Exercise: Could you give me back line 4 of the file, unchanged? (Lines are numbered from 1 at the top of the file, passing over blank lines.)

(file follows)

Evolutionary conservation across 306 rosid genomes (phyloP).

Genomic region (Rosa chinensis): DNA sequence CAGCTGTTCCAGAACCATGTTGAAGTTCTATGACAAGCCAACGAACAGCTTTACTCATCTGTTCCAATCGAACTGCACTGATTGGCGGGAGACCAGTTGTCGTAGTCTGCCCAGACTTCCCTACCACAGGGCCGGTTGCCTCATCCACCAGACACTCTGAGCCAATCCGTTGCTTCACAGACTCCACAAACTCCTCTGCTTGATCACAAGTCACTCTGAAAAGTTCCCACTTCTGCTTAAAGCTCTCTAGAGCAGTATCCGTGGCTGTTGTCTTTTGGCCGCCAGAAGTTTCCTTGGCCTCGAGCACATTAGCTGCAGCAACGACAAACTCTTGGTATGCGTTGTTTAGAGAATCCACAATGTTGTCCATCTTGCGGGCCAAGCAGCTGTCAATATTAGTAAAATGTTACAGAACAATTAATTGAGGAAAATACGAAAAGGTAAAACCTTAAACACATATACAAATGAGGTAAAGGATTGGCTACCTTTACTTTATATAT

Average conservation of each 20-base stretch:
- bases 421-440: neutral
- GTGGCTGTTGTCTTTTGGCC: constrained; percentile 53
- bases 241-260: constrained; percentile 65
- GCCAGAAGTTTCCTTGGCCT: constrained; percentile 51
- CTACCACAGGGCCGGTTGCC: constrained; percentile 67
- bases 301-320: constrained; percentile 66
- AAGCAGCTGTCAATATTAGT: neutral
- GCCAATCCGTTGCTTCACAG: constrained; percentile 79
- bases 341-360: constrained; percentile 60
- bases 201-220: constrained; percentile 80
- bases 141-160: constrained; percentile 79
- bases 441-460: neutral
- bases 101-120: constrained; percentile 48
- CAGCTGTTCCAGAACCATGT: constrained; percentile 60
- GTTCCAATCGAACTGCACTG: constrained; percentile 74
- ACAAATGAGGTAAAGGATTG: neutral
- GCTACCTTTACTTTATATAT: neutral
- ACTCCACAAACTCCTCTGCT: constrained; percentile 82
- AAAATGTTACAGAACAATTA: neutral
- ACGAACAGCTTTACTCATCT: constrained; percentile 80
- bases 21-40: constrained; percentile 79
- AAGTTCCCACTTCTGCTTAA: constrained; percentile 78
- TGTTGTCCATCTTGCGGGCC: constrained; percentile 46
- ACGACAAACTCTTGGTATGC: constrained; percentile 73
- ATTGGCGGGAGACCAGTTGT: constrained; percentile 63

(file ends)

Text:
- bases 421-440: neutral